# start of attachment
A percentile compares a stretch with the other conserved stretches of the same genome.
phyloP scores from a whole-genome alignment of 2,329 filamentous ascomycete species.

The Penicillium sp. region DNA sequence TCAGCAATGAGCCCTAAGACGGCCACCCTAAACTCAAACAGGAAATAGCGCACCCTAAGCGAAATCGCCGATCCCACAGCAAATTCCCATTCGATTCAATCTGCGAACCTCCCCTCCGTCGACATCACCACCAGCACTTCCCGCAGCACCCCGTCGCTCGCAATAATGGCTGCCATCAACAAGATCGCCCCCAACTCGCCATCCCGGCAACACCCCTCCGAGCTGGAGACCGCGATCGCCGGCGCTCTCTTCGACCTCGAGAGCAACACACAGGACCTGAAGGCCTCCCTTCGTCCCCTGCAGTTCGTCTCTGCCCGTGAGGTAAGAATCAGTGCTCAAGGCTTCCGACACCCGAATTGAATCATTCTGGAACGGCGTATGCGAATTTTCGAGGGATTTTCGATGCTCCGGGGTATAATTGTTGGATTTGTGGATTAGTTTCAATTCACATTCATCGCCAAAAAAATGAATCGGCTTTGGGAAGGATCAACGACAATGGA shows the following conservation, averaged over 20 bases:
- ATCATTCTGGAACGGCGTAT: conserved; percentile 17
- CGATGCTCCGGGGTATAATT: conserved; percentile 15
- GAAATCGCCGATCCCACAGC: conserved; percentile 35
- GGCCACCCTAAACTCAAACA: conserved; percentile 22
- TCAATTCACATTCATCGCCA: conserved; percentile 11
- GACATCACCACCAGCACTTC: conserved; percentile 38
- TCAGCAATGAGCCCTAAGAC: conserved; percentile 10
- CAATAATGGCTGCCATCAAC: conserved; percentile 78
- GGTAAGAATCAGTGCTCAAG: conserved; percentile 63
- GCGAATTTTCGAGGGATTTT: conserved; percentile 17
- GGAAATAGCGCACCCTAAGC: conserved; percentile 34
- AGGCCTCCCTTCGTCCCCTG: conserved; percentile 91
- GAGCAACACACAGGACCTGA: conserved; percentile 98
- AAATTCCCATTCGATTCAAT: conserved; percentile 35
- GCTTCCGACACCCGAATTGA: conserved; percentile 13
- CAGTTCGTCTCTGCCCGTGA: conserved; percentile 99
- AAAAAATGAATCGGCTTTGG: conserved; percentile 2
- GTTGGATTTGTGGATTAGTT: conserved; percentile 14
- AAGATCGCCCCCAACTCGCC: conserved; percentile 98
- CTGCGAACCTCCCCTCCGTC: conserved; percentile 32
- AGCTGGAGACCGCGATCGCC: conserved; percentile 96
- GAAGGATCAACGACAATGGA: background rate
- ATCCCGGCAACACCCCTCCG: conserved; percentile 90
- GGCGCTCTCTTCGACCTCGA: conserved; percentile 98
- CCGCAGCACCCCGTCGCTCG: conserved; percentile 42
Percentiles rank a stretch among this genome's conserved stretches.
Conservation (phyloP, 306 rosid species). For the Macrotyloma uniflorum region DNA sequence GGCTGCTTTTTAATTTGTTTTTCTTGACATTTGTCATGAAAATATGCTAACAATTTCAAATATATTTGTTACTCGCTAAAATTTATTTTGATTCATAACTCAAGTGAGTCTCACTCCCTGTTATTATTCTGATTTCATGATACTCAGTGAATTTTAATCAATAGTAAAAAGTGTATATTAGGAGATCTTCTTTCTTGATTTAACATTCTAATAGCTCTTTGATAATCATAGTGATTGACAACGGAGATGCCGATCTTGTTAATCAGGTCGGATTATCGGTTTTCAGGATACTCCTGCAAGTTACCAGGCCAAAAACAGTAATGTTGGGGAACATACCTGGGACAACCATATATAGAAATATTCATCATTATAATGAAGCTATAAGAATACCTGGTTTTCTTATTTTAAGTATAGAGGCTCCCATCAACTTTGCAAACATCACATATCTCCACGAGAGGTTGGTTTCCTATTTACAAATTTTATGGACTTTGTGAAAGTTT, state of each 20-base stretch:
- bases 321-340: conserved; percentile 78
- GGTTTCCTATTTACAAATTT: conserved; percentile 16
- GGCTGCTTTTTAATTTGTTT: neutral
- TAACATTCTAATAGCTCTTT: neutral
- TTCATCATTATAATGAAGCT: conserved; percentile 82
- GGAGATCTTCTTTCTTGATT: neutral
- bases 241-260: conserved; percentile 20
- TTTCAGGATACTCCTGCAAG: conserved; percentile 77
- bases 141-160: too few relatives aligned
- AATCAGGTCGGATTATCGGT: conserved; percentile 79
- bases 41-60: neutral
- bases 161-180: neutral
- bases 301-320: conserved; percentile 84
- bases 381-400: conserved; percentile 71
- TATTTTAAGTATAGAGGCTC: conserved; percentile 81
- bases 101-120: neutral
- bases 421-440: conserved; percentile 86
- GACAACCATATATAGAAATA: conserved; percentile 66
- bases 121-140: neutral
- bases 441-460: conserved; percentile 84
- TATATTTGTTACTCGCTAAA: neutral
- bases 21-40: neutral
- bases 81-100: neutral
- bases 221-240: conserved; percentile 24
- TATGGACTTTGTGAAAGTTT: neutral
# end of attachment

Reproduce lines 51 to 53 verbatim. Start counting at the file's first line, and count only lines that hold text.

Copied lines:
- TATATTTGTTACTCGCTAAA: neutral
- bases 21-40: neutral
- bases 81-100: neutral